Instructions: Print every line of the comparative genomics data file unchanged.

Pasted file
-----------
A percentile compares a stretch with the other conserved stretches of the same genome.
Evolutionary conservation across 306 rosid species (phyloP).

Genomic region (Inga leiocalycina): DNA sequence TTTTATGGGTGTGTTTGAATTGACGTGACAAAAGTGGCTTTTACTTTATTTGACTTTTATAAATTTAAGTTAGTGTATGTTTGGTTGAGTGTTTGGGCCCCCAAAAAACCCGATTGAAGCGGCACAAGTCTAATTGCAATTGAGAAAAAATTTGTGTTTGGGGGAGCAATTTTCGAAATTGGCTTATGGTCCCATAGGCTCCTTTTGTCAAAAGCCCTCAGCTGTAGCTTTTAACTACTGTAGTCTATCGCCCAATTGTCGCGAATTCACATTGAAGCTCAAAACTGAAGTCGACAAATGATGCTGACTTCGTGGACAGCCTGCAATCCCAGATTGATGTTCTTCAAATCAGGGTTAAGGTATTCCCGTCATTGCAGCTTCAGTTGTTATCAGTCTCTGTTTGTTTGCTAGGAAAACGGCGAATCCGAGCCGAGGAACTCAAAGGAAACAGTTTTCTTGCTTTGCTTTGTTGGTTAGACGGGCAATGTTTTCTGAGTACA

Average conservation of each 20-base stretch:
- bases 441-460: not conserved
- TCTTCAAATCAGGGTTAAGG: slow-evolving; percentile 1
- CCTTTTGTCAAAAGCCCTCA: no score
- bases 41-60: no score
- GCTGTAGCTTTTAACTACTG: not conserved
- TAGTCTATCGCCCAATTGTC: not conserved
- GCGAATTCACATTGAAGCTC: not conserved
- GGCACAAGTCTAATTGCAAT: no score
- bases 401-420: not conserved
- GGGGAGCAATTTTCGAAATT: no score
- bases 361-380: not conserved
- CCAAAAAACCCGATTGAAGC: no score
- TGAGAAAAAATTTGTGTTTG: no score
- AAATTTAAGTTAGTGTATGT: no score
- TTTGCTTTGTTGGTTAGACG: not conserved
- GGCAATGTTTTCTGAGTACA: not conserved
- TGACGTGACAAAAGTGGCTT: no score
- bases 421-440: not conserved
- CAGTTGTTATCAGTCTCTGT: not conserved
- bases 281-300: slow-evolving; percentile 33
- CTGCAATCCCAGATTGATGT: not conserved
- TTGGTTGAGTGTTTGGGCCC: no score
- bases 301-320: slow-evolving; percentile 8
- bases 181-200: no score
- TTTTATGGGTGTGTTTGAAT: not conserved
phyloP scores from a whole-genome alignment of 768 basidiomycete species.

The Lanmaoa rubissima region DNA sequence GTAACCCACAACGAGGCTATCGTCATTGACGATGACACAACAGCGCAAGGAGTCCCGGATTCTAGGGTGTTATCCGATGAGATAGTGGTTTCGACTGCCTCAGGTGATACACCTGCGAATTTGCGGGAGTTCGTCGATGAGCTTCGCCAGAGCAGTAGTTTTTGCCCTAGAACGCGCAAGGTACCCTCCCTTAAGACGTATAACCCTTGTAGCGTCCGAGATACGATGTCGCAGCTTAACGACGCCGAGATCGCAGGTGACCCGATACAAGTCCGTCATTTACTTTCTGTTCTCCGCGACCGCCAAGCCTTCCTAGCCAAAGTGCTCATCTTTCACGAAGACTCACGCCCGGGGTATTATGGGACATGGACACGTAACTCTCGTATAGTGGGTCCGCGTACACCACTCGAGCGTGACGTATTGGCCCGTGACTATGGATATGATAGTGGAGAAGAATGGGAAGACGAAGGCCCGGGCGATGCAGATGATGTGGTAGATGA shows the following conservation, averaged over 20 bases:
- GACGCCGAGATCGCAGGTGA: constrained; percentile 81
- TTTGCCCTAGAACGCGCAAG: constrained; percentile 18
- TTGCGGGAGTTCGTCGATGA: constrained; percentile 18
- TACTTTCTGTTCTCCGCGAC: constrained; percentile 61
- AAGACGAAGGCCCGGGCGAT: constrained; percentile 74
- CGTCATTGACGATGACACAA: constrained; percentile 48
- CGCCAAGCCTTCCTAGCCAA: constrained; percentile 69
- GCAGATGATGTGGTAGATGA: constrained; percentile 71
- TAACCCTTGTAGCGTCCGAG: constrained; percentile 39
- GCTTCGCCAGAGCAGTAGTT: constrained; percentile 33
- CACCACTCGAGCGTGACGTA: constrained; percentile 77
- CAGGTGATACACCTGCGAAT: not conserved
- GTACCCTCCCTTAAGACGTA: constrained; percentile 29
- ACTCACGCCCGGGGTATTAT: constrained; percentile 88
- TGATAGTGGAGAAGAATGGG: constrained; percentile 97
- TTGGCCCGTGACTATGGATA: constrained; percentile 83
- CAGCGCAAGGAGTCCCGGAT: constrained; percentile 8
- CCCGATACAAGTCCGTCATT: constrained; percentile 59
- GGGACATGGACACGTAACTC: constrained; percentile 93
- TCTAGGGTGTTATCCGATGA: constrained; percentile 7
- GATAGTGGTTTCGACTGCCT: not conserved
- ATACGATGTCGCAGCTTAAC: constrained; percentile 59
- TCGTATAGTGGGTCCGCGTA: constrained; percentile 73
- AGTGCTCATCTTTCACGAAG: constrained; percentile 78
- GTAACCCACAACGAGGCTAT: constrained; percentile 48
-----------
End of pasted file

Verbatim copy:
A percentile compares a stretch with the other conserved stretches of the same genome.
Evolutionary conservation across 306 rosid species (phyloP).

Genomic region (Inga leiocalycina): DNA sequence TTTTATGGGTGTGTTTGAATTGACGTGACAAAAGTGGCTTTTACTTTATTTGACTTTTATAAATTTAAGTTAGTGTATGTTTGGTTGAGTGTTTGGGCCCCCAAAAAACCCGATTGAAGCGGCACAAGTCTAATTGCAATTGAGAAAAAATTTGTGTTTGGGGGAGCAATTTTCGAAATTGGCTTATGGTCCCATAGGCTCCTTTTGTCAAAAGCCCTCAGCTGTAGCTTTTAACTACTGTAGTCTATCGCCCAATTGTCGCGAATTCACATTGAAGCTCAAAACTGAAGTCGACAAATGATGCTGACTTCGTGGACAGCCTGCAATCCCAGATTGATGTTCTTCAAATCAGGGTTAAGGTATTCCCGTCATTGCAGCTTCAGTTGTTATCAGTCTCTGTTTGTTTGCTAGGAAAACGGCGAATCCGAGCCGAGGAACTCAAAGGAAACAGTTTTCTTGCTTTGCTTTGTTGGTTAGACGGGCAATGTTTTCTGAGTACA

Average conservation of each 20-base stretch:
- bases 441-460: not conserved
- TCTTCAAATCAGGGTTAAGG: slow-evolving; percentile 1
- CCTTTTGTCAAAAGCCCTCA: no score
- bases 41-60: no score
- GCTGTAGCTTTTAACTACTG: not conserved
- TAGTCTATCGCCCAATTGTC: not conserved
- GCGAATTCACATTGAAGCTC: not conserved
- GGCACAAGTCTAATTGCAAT: no score
- bases 401-420: not conserved
- GGGGAGCAATTTTCGAAATT: no score
- bases 361-380: not conserved
- CCAAAAAACCCGATTGAAGC: no score
- TGAGAAAAAATTTGTGTTTG: no score
- AAATTTAAGTTAGTGTATGT: no score
- TTTGCTTTGTTGGTTAGACG: not conserved
- GGCAATGTTTTCTGAGTACA: not conserved
- TGACGTGACAAAAGTGGCTT: no score
- bases 421-440: not conserved
- CAGTTGTTATCAGTCTCTGT: not conserved
- bases 281-300: slow-evolving; percentile 33
- CTGCAATCCCAGATTGATGT: not conserved
- TTGGTTGAGTGTTTGGGCCC: no score
- bases 301-320: slow-evolving; percentile 8
- bases 181-200: no score
- TTTTATGGGTGTGTTTGAAT: not conserved
phyloP scores from a whole-genome alignment of 768 basidiomycete species.

The Lanmaoa rubissima region DNA sequence GTAACCCACAACGAGGCTATCGTCATTGACGATGACACAACAGCGCAAGGAGTCCCGGATTCTAGGGTGTTATCCGATGAGATAGTGGTTTCGACTGCCTCAGGTGATACACCTGCGAATTTGCGGGAGTTCGTCGATGAGCTTCGCCAGAGCAGTAGTTTTTGCCCTAGAACGCGCAAGGTACCCTCCCTTAAGACGTATAACCCTTGTAGCGTCCGAGATACGATGTCGCAGCTTAACGACGCCGAGATCGCAGGTGACCCGATACAAGTCCGTCATTTACTTTCTGTTCTCCGCGACCGCCAAGCCTTCCTAGCCAAAGTGCTCATCTTTCACGAAGACTCACGCCCGGGGTATTATGGGACATGGACACGTAACTCTCGTATAGTGGGTCCGCGTACACCACTCGAGCGTGACGTATTGGCCCGTGACTATGGATATGATAGTGGAGAAGAATGGGAAGACGAAGGCCCGGGCGATGCAGATGATGTGGTAGATGA shows the following conservation, averaged over 20 bases:
- GACGCCGAGATCGCAGGTGA: constrained; percentile 81
- TTTGCCCTAGAACGCGCAAG: constrained; percentile 18
- TTGCGGGAGTTCGTCGATGA: constrained; percentile 18
- TACTTTCTGTTCTCCGCGAC: constrained; percentile 61
- AAGACGAAGGCCCGGGCGAT: constrained; percentile 74
- CGTCATTGACGATGACACAA: constrained; percentile 48
- CGCCAAGCCTTCCTAGCCAA: constrained; percentile 69
- GCAGATGATGTGGTAGATGA: constrained; percentile 71
- TAACCCTTGTAGCGTCCGAG: constrained; percentile 39
- GCTTCGCCAGAGCAGTAGTT: constrained; percentile 33
- CACCACTCGAGCGTGACGTA: constrained; percentile 77
- CAGGTGATACACCTGCGAAT: not conserved
- GTACCCTCCCTTAAGACGTA: constrained; percentile 29
- ACTCACGCCCGGGGTATTAT: constrained; percentile 88
- TGATAGTGGAGAAGAATGGG: constrained; percentile 97
- TTGGCCCGTGACTATGGATA: constrained; percentile 83
- CAGCGCAAGGAGTCCCGGAT: constrained; percentile 8
- CCCGATACAAGTCCGTCATT: constrained; percentile 59
- GGGACATGGACACGTAACTC: constrained; percentile 93
- TCTAGGGTGTTATCCGATGA: constrained; percentile 7
- GATAGTGGTTTCGACTGCCT: not conserved
- ATACGATGTCGCAGCTTAAC: constrained; percentile 59
- TCGTATAGTGGGTCCGCGTA: constrained; percentile 73
- AGTGCTCATCTTTCACGAAG: constrained; percentile 78
- GTAACCCACAACGAGGCTAT: constrained; percentile 48